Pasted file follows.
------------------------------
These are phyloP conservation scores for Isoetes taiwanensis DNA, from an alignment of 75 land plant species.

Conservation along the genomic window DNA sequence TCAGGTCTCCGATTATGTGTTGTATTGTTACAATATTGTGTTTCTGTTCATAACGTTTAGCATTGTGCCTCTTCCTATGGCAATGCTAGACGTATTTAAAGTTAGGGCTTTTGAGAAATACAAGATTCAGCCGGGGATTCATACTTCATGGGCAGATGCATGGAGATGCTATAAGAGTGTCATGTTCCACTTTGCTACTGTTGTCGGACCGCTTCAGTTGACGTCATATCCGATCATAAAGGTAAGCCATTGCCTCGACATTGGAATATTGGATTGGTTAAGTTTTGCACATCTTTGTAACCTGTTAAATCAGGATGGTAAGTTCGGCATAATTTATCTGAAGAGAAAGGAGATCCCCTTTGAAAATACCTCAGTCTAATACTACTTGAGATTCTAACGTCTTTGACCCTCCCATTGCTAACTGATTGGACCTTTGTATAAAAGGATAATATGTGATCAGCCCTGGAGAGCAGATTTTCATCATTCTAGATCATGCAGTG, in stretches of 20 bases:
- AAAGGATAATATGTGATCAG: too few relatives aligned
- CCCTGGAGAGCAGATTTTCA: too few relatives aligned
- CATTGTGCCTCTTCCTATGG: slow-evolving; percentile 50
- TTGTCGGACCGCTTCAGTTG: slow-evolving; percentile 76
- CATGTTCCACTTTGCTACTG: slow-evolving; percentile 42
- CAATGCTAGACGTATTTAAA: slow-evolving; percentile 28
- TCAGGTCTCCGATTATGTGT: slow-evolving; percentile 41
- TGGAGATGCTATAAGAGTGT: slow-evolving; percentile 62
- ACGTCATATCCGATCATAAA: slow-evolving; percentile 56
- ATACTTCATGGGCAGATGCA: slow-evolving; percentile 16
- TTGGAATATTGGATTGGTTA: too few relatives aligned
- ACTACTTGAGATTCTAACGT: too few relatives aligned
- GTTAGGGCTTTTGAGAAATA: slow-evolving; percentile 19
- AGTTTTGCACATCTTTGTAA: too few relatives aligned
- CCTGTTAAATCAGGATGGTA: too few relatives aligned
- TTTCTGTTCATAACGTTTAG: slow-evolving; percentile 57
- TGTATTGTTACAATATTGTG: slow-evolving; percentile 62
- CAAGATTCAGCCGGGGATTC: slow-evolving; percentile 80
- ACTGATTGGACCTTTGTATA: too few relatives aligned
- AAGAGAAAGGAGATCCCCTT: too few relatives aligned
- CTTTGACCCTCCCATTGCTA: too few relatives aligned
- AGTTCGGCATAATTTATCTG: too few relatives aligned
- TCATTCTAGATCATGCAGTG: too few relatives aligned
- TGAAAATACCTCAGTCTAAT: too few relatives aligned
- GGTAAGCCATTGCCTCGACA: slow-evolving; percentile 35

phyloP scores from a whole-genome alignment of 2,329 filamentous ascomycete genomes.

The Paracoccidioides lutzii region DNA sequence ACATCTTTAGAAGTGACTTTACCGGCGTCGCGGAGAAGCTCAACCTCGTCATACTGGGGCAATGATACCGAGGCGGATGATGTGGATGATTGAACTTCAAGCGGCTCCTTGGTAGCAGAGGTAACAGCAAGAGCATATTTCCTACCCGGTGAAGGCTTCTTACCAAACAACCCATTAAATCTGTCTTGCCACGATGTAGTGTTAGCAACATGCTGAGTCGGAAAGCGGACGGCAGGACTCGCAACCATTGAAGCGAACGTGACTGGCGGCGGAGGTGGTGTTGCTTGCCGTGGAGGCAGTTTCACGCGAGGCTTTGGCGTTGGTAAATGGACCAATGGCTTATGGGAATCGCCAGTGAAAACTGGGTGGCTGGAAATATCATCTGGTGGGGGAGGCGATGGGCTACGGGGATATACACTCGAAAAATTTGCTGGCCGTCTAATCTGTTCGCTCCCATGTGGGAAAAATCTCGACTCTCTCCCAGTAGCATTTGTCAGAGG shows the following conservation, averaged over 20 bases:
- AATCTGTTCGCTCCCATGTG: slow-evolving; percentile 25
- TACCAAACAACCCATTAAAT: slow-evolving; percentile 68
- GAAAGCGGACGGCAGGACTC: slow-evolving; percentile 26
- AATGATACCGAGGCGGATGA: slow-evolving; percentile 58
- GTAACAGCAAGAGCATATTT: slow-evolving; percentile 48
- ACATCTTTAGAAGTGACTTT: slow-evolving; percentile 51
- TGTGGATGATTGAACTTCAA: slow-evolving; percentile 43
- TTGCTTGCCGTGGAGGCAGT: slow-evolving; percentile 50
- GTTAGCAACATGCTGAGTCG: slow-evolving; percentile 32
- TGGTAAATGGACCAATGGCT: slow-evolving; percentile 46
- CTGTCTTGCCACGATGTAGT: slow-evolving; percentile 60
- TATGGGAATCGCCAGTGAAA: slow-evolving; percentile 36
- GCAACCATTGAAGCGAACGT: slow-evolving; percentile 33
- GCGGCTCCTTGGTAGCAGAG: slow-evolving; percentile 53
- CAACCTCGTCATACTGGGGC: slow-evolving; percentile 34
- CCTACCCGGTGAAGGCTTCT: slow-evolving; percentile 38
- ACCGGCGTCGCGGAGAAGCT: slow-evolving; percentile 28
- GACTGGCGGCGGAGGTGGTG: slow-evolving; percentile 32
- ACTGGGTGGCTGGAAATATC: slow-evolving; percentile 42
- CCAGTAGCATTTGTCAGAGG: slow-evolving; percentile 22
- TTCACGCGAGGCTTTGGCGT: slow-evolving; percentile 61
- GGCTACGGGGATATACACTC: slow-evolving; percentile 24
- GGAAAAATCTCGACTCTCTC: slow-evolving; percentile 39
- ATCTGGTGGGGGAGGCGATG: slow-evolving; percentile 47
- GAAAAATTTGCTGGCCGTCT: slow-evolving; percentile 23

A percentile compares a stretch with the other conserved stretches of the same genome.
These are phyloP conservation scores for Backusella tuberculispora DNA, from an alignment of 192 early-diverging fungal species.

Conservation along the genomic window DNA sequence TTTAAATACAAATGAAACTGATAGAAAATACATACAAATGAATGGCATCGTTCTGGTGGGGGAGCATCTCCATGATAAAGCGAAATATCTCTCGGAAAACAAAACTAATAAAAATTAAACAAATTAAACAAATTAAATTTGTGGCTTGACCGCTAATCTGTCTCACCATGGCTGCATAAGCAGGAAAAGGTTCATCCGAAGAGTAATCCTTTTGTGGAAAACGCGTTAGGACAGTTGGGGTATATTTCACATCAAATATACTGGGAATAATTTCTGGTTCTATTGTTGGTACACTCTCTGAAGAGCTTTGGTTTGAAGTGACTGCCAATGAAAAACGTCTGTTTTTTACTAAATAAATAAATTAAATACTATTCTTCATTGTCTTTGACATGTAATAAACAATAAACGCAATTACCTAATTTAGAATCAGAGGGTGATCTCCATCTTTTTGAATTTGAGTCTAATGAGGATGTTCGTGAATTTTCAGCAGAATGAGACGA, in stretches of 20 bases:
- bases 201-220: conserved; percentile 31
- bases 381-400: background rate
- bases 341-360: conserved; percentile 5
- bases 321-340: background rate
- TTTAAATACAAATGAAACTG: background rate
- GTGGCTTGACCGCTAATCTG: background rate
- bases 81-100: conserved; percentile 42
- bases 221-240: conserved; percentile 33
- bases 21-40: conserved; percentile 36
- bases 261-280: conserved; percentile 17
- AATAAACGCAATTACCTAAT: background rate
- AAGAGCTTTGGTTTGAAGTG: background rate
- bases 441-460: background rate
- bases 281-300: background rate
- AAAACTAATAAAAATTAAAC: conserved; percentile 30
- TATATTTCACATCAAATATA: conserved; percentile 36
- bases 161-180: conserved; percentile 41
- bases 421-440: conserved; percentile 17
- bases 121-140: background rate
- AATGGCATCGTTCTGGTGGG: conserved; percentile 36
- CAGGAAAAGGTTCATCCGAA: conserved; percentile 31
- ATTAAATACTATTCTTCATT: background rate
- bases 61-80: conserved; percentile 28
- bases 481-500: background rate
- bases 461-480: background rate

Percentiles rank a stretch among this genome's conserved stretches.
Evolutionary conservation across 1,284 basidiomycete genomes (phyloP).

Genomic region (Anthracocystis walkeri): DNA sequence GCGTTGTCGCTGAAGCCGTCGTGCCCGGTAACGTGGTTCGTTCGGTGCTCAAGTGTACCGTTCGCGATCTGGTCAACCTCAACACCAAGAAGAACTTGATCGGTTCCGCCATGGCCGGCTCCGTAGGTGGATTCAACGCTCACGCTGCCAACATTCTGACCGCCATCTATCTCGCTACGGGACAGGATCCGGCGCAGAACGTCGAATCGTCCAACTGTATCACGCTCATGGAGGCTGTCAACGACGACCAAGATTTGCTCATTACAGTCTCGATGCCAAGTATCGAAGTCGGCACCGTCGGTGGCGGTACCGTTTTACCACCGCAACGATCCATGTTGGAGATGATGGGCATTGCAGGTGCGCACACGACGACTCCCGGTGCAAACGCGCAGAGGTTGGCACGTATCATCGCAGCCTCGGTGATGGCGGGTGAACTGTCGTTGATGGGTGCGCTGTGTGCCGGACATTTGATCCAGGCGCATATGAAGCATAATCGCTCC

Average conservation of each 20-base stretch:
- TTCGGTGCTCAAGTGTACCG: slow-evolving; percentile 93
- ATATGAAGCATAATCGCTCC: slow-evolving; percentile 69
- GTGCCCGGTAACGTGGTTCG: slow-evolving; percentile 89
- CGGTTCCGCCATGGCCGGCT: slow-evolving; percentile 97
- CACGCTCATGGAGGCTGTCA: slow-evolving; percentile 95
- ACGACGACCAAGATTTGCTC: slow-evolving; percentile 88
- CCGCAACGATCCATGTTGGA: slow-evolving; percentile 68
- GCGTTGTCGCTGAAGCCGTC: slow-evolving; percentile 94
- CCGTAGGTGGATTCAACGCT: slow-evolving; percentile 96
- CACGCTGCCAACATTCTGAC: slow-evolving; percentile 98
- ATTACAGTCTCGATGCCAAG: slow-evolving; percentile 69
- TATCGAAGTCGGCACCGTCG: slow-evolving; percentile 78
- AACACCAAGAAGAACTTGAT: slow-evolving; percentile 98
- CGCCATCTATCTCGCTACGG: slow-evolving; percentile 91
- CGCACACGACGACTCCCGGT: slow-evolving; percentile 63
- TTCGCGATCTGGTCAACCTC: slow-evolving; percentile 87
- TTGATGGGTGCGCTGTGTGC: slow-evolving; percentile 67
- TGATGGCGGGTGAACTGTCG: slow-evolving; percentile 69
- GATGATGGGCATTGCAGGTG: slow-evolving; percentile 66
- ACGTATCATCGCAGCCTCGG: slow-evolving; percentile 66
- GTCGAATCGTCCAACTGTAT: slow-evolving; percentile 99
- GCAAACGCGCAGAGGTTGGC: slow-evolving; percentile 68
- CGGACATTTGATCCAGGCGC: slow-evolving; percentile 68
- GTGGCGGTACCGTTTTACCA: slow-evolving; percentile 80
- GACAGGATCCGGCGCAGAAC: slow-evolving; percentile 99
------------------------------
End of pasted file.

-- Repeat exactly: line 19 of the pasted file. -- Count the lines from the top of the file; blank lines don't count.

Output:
- TGTATTGTTACAATATTGTG: slow-evolving; percentile 62